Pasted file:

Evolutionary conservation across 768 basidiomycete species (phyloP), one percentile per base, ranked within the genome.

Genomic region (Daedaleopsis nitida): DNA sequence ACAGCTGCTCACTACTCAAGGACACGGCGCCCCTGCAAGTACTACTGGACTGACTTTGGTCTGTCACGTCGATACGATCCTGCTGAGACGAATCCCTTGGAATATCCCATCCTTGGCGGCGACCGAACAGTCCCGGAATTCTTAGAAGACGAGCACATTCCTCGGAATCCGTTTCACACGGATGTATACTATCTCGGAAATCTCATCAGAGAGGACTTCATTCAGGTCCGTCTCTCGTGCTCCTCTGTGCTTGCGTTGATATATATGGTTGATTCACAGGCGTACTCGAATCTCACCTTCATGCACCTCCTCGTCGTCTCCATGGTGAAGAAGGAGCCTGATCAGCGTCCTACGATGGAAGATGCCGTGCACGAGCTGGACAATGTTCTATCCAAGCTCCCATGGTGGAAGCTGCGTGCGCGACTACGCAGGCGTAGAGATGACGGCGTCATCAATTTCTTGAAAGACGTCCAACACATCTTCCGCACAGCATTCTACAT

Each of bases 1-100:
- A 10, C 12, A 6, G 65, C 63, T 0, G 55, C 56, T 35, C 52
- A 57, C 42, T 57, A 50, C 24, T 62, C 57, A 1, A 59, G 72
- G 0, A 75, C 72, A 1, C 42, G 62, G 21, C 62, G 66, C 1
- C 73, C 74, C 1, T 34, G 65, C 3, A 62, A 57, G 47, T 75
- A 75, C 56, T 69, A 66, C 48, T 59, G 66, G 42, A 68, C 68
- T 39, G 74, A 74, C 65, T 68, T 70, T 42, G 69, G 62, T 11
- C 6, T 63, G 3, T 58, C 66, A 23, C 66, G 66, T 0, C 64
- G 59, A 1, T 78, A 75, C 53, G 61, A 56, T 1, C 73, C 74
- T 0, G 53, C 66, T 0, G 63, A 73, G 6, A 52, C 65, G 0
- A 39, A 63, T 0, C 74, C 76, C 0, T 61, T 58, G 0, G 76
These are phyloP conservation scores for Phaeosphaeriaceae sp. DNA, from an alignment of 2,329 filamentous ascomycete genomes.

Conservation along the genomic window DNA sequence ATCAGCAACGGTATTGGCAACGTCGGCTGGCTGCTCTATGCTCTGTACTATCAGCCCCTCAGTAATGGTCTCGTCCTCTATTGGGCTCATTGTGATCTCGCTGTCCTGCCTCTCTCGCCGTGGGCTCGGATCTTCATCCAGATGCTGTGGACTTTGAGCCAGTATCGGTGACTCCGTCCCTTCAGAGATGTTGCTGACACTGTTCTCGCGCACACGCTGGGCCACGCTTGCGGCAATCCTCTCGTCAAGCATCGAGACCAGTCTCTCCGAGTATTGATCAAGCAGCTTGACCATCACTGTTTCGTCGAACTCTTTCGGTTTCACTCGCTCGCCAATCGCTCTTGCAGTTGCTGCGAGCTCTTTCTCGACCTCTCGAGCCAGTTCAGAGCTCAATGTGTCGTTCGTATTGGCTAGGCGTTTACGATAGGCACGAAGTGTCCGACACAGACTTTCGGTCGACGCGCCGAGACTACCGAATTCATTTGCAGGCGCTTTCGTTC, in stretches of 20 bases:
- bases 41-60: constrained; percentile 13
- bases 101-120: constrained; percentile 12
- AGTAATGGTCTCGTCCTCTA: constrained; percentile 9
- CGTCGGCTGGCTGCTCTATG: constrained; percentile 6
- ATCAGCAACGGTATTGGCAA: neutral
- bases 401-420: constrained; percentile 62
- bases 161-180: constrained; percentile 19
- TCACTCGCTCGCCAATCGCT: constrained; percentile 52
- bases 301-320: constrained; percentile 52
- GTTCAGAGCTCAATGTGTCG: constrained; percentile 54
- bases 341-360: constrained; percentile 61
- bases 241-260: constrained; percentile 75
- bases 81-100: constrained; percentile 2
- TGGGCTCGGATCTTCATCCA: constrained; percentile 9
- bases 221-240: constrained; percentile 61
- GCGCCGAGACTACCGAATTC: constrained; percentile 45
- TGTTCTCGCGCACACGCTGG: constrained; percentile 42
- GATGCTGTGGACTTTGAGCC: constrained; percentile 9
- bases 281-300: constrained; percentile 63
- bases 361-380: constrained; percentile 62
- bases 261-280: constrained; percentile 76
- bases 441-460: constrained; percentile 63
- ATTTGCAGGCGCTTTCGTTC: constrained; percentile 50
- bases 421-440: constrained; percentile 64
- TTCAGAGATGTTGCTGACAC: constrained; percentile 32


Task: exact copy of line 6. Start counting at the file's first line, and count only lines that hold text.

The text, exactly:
- G 0, A 75, C 72, A 1, C 42, G 62, G 21, C 62, G 66, C 1